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I know java GC can destroy an object on the heap if the reference variable that points to the object is manually set to null or set to point to another object:

TestObject test = new TestObject();
test.dosomething();
test = null;

My question is that if I did not give that object a name (reference variable) when I created it, how do I free the memory that object occupies after I'm done with the object:

(new TestObject()).dosomething();

Will this object live on the heap forever before the program ends?

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3  
GC deletes objects that don't have a reference. In (new TestObject()).dosomething(); there is a reference to TestObject very briefly in the Java stack, and then it goes away, either because the stack entry is reused or because the method returns. Once it's gone the object can be collected. –  Hot Licks Mar 15 '14 at 21:31
    
(And, to use your terminology, when the object created it's not given a "name" by it's reference variable. Rather, it's "name" (heap address) is assigned at "birth", and that "name" is copied into any reference variable that references it. You can do new TestObject(); by itself, so that the object never has a reference variable pointing at it, and it will still be collected.) –  Hot Licks Mar 15 '14 at 21:35

2 Answers 2

up vote 2 down vote accepted

After you create the object with new and call the method dosomething() on it there are no references left to it so it becomes eligible for garbage collection.

Even if you create two objects which point to each other with references and they no longer have a connection to the root reference they will become eligible to gc as well (the jvm can detect this circular reference without root connection).

So to answer your question: No that object in your second example will be gc-ed after you call dosomething on it.

Just a note: In practice you don't need to nullyour references (I actually nearly never do it) it is enough if you keep them in local scope so when you leave it the local variables get cleaned up.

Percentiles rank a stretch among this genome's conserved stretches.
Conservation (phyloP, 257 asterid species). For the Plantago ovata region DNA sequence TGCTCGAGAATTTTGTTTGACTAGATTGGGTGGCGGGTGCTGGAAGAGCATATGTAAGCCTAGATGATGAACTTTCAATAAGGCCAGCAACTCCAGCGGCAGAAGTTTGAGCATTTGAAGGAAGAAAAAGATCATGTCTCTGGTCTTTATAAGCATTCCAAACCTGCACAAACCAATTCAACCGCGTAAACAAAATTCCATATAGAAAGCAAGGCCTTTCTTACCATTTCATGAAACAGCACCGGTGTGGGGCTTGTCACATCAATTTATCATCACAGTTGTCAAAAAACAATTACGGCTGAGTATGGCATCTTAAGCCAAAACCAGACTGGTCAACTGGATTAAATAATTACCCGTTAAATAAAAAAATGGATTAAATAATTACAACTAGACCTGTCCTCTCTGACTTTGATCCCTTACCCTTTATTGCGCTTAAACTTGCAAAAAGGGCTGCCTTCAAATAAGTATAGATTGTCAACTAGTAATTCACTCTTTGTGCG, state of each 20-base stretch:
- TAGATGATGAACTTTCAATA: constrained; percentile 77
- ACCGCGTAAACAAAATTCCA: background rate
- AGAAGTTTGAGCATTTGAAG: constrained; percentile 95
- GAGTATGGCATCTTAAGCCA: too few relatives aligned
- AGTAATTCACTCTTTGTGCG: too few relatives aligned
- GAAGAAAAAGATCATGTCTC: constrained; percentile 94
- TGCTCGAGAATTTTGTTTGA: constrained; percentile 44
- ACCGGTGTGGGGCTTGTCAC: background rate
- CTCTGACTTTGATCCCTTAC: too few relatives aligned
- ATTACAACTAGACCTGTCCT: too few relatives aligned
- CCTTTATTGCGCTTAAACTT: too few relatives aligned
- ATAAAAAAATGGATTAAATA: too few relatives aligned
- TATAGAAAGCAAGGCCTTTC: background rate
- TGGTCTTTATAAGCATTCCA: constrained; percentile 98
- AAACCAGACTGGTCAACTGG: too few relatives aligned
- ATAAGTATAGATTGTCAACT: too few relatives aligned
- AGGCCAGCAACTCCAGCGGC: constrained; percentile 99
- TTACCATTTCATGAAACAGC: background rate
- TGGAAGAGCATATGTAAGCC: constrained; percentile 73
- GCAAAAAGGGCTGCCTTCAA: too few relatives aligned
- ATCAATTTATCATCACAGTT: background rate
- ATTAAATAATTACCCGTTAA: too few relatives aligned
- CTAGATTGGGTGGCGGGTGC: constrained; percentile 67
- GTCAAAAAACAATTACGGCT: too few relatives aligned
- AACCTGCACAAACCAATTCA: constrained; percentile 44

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Thanks, when you brought up circular reference, do you mean something like a strong reference cycle? Are there weak references or strong references in java? –  wz366 Mar 15 '14 at 21:13
    
There are weak references (plus soft and phantom) in java, but I was just talking about two objects referencing each other but not referenced by anything else. –  Adam Arold Mar 15 '14 at 21:25

I'm going to explain this through byte code. First thing to note is that while a reachable reference exists to an object, that object cannot be collected. A important aspect of this is that if a reference value is on the stack in a method's stack frame, the object being referenced is accessible. It therefore cannot be garbage collected.

Compile the following program

public class Example {
    public static void main(String[]args) {
        new Example().sayHello();
    }

    public void sayHello() {}
}

Running javap -c Example will give you something like

  public static void main(java.lang.String[]);
    Code:
      stack=2, locals=1, args_size=1
         0: new           #2                  // class Example
         3: dup
         4: invokespecial #3                  // Method "<init>":()V
         7: invokevirtual #4                  // Method sayHello:()V
        10: return

A index 0, the new byte code instruction, creates a new object and pushes the reference to that object onto the stack. The dup instruction copies that value and pushes it on top of the stack. So you now have two references to that object. invokespecial uses one, invokevirtual uses the other (they pop the reference value they use). Once that is done, there are no more references to the object and it can be garbage collected.

For reference, here are the byte code instructions.

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